This paper investigates the ways teachers' ideologies shape second-language English teachers' interpretations of formal written curriculum guidelines. Shkedi (2009) finds that although teachers express varying levels of loyalty to the written curriculum they often create divergent curriculum tasks, essentially constructing an entirely new curriculum. Teachers' interpretations of the curriculum include teachers' past experiences, beliefs about the role and positioning of language in the world, and beliefs about the needs of students and the nature of education. Teachers' ideologies impact their interpretations of formal written curriculum guidelines concerning the teaching of English. Ideologies of standardization and purism, as well as varying perceptions of the importance of English in an increasingly globalized world, pervade second-language-learning educational environments, shaping teachers interpretations of curriculum guidelines. Teachers also construct culturally resonant ideological frameworks concerning the nature and aims of teaching. This study is carried out in a small suburban high school in the emirate of Abu Dhabi where native-English-speaking teachers work alongside bilingual, native-Arabic-speaking teachers to implement the English language curriculum mandated by the Abu Dhabi Education Council. The data comprises teachers' narratives of experience (Connelly & Clandinin, 1990), constructed from interviews and participant observation of native-English-speaking and bilingual, native-Arabic-speaking teachers over a period of three semesters. Preliminary findings of the study are discussed in relation to historical debates concerning English as a Lingua Franca. Ultimately, recommendations are made to establish open dialogue between native-English-speaking and bilingual, native-Arabic-speaking teachers to encourage reflection on the spirit of the formal written curriculum.
Autonomy in language learning has been a key discussion in the realm of language teaching and learning for more than 30 years. However, to date, much research on autonomy was mainly focused on fostering learner autonomy in the classroom context. Autonomy in out-of-class learning is less paid into attention. According to Benson (2006: 26), out-of-class language learning is “a relatively new area in the literature on autonomy.” This present study srutinizes Indonesian tertiary students’ experiences in learning English beyond the classroom. Mixed method was employed in this study. A questionnaire which consisted of 19 Likert-scale items was distributed to 192 university students. To gain deeper insight into students’ experiences in out-of-class EFL learning, the researcher conducted the interview with six students. The quantitative analysis revealed that students’ autonomy in out-of-class EFL learning was at moderate level. The qualitative analysis supported the quantitative results with students’ narratives about their experiences in out-of-class EFL learning.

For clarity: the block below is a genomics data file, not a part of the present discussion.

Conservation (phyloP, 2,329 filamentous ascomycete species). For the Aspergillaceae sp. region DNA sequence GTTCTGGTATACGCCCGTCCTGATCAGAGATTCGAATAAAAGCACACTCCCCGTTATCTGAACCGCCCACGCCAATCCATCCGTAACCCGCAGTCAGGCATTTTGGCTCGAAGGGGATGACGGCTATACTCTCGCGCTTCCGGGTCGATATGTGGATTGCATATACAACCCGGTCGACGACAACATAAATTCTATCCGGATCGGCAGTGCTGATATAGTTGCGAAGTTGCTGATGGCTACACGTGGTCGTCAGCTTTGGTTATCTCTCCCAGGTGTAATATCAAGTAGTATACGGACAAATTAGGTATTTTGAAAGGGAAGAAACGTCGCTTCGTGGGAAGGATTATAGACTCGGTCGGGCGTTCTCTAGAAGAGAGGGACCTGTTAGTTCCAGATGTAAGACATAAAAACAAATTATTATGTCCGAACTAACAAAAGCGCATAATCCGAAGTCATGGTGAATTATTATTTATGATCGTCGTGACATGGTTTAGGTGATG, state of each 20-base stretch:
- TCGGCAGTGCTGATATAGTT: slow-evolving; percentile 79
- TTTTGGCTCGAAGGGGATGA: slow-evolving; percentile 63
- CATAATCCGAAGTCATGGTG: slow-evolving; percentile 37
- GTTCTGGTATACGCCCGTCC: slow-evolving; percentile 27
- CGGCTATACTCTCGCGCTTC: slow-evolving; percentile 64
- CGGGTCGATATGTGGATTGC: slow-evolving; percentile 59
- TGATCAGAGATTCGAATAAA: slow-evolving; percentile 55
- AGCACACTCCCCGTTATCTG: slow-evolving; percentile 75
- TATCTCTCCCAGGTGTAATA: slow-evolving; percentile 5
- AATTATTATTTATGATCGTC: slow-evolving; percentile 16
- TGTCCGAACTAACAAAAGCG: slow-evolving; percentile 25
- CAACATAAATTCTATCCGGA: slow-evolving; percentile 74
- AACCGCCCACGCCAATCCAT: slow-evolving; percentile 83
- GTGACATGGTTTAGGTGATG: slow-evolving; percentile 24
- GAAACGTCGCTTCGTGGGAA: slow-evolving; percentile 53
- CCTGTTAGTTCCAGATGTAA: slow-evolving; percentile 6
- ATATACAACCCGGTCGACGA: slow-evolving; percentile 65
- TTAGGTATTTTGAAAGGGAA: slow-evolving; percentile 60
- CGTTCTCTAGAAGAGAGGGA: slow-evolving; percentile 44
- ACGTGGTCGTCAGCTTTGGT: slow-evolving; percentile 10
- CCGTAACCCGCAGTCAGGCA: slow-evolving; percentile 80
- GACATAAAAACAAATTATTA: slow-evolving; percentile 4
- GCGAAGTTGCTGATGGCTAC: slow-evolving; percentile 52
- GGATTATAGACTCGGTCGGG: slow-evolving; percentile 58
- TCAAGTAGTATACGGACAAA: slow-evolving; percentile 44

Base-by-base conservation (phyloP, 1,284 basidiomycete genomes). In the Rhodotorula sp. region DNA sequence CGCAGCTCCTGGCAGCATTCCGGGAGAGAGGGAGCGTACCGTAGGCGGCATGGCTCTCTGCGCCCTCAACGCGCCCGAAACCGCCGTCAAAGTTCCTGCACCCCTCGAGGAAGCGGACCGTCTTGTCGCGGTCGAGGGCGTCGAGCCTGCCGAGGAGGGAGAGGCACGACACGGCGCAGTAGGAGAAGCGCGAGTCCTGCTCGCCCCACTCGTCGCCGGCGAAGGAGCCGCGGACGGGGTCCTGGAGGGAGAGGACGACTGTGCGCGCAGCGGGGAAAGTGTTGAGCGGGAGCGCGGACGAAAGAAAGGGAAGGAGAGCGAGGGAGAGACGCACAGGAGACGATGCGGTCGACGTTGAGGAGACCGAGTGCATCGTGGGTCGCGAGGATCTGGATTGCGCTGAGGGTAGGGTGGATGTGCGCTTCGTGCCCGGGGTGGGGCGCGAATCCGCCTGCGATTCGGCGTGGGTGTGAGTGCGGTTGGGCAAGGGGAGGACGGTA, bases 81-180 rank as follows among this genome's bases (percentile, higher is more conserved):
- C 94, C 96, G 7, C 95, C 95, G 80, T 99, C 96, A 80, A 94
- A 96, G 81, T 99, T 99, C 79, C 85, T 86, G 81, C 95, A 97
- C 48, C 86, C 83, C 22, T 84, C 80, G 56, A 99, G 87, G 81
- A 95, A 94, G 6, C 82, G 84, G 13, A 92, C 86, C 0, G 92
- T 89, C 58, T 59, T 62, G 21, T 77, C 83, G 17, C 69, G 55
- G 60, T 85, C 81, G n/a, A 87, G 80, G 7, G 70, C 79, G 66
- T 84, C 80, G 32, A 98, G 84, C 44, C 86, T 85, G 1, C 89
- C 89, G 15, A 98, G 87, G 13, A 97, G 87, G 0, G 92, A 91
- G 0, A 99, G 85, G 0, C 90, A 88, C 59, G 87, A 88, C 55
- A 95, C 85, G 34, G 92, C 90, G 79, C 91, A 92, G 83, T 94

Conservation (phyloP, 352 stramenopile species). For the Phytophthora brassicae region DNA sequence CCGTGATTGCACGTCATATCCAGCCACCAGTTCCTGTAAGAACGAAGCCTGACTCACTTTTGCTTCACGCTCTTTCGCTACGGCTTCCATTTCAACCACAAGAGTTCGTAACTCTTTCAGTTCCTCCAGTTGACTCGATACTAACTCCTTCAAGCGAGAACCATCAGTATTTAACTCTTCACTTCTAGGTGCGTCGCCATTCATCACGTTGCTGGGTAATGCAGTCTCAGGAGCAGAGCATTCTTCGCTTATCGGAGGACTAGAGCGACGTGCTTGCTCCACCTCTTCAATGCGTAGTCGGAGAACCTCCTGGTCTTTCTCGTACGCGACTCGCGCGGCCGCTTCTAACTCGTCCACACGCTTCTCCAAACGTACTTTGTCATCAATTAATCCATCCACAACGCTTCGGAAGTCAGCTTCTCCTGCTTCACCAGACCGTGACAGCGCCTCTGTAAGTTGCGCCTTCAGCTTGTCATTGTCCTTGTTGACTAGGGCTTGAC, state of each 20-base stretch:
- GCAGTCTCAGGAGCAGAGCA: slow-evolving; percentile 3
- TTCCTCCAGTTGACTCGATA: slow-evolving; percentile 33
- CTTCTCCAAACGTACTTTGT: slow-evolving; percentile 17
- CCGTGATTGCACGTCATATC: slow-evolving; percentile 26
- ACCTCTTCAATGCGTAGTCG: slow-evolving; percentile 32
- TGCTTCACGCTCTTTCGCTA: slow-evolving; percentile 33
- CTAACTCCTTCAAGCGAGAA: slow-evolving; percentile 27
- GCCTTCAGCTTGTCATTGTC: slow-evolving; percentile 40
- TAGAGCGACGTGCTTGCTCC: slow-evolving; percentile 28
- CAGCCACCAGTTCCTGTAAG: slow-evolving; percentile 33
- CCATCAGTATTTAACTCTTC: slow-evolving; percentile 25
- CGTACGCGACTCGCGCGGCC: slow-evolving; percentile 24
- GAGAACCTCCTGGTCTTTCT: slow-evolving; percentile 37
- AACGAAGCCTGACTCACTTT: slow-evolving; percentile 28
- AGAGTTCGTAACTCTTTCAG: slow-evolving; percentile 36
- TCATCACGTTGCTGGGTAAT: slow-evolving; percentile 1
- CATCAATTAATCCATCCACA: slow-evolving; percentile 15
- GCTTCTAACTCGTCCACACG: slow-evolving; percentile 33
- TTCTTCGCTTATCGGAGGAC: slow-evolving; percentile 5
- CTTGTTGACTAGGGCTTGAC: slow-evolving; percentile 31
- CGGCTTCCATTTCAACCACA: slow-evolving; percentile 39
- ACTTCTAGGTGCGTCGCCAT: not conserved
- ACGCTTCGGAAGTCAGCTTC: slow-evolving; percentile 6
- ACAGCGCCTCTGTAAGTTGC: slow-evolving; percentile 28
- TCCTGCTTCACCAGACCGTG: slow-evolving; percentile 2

Priyatno Ardi, Institute of Languages and Communication, Indonesia
Frequent quizzing is one of the major factors motivating students to study. The clicker system was a promising technology but has some limitations. Most of the universities in the developing countries do not have it and some instructors have problem using it. In this study, a system based on SMS is suggested. Mobiles phones are ubiquitous especially in the developing countries and almost all have Short Message Service. Methods: An android application was developed by the author that receives SMS, grades them instantly and produces lists of names and scores, summary of scores and answers according to questions (more details in the appendix). The system was tested in classrooms at Hawler Medical University . Feedback from 250 students in stages 3 and 4 in addition to 10 instructors were analyzed both quantitative and qualitatively respectively.
Results: Most of the students (87%) thought that the new system was easy to use and more convenient compared to the traditional pen and paper. The only concern was money spent on the quiz (about 0.02 US$). On the other hand, the faculties' feedback was overwhelming positive (100%) stating that it reduces the boring time of checking student answers from 30-60 minute depending on the class size to virtually zero. Conclusions: The new SMS Quiz systems seems to be promising that reduces the chore of answer checking to zero minutes and the and students also finds is superior to the traditional pen and paper quizzes.